Starting Your Novel

The first thing that pops in my head when I’m trying to start a book is: DON’T start with a cliché.  That means don’t start with the weather (it was a clear, sunny day) or  starting with a tragedy (car wrecks, health scare or death) or the common – parents divorcing and having to move locations. Starting a book is almost as hard as finishing the book. You have your ideas, possible outline, and may even know exactly what you want to get accomplished within the first chapter. I’ve already discussed much of this in Beginning the Rough Draft, however, this entry is to expand on it a little more.

I once wrote on the power of the initial opening sentence in the entry Word Importance. Save those powerful words for your revisions. They may come later or not at all. Don’t get hung up over it.

Your beginning of your book (the first 50 pages) should have:

  • Character(s) intro
  • Setting
  • Internal/external struggle for character(s)
  • What is at risk
  • The hook for the audience to continue reading
  • Story pace
  • Genre – remember your readability level of your characters. You want them to said age appropriate to the story.

The book, The Plot Whisperer Workbook Step-By-Step to Help You Create Compelling Stories by Martha Alderson, writes there are seven essential elements to a scene:

  1. Time and setting
  2. Dramatic action
  3. Conflict, tension, suspense
  4. Character’s emotional development
  5. The protagonist’s motivation to reach a goal
  6. The “protagonist who goes after something, fails, and tries again”
  7. Final layer of scene that helps set the overall theme of the story

Some books only have a hand full of scenes, others have one per a chapter or more. There is no real guideline into how many scenes a book can have. Just don’t confuse the reader by jumping back and forth between scenes to where it confuses them (and you) of where the characters are located.

Most books begin very early the description of what the character(s) look like to help the reader’s develop a mental image and then the setting.

Try to start your book with something unusual. Starting with action, helps draw the reader in quickly, but that doesn’t work for every book and it becomes hard keeping that pace. Think of something different for the genre you’re writing. If it’s drama/murder/mystery – start with humor. If it is fantasy – start with something that is very common for us today to relate too –  a stubbed toe, a broken tire on a carriage (think of a flat tire), main character’s belief that dragons are myths, etc. Romance – start with a situation of the character already in love with someone else, but don’t make them cheaters. To me, that sets a bad president for the overall relationship for any couples. Or make the main couple already together, then they fall apart and have set backs only to get back together at the end.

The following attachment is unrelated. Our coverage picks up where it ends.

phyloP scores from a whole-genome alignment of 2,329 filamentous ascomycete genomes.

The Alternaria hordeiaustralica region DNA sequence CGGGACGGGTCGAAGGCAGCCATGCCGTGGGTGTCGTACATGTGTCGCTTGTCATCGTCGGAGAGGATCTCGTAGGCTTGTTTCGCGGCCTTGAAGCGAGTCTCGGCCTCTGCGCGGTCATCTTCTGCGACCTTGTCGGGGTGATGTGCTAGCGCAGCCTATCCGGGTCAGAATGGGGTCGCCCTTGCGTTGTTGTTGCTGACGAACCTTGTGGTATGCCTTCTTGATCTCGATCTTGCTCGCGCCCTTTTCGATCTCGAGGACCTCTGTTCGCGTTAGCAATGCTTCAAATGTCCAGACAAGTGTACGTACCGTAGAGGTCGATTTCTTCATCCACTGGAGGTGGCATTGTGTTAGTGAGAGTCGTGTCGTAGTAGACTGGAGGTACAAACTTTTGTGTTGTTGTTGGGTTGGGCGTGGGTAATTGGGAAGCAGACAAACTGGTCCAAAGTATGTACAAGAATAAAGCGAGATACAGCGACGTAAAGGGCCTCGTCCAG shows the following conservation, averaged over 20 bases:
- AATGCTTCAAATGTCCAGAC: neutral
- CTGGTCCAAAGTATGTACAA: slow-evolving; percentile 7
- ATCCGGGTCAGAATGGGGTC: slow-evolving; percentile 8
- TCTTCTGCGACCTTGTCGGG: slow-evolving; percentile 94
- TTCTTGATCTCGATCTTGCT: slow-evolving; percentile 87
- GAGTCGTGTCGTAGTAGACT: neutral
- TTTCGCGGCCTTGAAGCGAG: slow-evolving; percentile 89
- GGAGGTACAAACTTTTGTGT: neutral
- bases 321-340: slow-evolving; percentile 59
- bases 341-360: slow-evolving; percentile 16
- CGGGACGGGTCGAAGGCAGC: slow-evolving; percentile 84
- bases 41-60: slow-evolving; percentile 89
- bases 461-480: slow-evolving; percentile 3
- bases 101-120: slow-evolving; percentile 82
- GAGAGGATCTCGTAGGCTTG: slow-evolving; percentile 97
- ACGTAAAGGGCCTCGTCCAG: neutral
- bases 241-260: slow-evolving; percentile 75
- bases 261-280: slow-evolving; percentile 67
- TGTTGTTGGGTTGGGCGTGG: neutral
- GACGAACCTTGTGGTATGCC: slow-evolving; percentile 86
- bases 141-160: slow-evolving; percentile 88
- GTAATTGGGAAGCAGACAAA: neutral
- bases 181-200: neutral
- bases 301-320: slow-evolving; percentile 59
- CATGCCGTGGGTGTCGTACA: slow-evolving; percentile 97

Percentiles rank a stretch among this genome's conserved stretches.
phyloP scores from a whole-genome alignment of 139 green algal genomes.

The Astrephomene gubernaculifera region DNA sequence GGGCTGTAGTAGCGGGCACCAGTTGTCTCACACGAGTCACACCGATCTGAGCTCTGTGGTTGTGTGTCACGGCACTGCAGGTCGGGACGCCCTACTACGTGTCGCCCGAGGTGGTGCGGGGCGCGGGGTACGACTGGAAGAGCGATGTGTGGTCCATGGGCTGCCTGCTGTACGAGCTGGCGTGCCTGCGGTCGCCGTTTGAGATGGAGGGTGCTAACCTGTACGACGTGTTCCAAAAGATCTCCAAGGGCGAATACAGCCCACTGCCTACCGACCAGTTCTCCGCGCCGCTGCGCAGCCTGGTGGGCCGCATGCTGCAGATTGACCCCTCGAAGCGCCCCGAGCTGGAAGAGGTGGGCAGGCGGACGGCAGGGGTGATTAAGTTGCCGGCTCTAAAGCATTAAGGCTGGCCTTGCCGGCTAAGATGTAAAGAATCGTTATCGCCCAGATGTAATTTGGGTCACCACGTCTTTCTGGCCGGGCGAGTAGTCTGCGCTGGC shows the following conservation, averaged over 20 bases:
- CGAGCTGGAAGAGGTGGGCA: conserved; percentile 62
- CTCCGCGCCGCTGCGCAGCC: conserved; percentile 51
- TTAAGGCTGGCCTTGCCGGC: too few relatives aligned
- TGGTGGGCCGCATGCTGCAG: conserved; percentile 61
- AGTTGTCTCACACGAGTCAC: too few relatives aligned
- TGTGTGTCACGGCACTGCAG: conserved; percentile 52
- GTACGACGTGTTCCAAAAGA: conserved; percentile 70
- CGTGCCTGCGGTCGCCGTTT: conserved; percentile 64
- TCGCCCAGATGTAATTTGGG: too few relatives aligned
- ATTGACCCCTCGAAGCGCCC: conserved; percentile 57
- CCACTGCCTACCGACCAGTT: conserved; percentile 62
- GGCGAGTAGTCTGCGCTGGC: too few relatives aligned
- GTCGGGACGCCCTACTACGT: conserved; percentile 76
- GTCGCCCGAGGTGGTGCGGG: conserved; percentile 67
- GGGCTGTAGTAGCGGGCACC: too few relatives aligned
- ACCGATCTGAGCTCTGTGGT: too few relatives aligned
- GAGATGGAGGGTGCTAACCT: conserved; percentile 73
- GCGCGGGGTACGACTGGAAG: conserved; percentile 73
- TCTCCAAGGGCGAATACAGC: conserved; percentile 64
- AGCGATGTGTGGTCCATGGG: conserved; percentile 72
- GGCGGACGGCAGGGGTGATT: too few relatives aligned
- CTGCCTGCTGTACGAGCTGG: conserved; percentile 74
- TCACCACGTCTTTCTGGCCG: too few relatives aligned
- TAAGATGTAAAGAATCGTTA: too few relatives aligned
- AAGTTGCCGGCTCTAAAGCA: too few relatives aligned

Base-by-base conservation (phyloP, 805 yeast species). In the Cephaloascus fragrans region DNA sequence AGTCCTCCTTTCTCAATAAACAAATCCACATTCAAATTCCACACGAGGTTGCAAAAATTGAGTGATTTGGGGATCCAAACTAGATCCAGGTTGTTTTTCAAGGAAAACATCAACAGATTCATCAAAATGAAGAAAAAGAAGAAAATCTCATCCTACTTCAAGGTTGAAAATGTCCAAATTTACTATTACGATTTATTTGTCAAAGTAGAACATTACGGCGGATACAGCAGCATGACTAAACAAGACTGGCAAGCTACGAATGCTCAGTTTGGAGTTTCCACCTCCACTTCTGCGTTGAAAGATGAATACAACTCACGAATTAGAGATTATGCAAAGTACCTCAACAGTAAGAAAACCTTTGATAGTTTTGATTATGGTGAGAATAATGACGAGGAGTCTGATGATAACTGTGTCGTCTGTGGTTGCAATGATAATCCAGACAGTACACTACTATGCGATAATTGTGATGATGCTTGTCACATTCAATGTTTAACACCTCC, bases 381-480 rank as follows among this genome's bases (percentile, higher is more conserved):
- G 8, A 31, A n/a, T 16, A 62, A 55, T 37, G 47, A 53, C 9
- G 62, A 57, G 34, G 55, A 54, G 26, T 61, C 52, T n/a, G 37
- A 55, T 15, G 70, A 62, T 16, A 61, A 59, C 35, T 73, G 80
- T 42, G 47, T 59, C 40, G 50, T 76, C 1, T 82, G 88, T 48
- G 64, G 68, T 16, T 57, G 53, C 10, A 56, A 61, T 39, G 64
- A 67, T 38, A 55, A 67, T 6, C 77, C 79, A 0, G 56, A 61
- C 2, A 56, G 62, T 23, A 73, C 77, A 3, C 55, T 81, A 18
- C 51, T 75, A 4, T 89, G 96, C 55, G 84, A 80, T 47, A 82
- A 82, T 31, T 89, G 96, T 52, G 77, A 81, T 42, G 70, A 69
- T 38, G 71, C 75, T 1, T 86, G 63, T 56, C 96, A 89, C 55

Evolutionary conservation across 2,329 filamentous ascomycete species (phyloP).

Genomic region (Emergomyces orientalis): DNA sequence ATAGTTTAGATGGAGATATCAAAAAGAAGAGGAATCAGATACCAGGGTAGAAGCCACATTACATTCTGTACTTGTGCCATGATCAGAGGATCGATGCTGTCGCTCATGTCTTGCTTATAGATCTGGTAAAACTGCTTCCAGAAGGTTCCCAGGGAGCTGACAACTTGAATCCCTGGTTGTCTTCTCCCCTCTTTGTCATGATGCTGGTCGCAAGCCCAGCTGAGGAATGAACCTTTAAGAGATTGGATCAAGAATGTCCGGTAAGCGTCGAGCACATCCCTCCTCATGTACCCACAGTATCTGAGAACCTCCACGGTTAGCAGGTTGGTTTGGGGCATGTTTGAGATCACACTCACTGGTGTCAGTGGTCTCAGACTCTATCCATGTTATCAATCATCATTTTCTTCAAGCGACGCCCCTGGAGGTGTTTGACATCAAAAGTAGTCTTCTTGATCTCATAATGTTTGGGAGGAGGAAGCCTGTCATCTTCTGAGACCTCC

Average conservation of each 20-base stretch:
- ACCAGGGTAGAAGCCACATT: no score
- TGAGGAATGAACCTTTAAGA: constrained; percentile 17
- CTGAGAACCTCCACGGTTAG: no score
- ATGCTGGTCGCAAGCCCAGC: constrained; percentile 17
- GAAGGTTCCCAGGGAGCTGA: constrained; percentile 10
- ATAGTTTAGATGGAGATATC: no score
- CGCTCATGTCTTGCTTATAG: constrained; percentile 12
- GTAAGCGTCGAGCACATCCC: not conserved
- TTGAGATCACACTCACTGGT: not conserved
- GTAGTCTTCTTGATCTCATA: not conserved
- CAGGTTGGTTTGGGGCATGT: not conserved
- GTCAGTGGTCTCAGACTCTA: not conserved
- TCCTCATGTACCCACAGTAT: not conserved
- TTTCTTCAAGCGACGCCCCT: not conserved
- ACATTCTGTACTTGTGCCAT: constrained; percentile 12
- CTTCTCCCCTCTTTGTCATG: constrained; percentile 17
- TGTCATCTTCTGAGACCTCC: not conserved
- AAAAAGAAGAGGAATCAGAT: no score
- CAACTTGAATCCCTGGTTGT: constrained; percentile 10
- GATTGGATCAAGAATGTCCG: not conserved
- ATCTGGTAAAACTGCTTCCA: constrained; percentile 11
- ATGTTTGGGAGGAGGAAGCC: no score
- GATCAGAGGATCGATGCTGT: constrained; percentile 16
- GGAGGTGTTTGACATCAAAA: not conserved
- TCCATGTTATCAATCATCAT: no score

To challenge yourself further – make your intro into a metaphor or to parallel of what your final conflict will be.

As I said, it’s hard to begin the story. I have rewritten the intro to many stories before I found those that work. Don’t put much stock into it until you start on the revisions. It sometimes matter more of the flow of the book on to what works the best as the intro.

My best suggestion is to start with a conversation. You can reveal tone of voice, character’s appearance, their personal movement ticks, thought process, initial location, and the intro to the plot within that conversation. Now, this conversation can be overheard by the main character(s), the main character(s) having the said conversation, or it is about them.

Best of luck to you all. I’m starting a new story myself and I’m facing the same struggle.

L. R. Mauck

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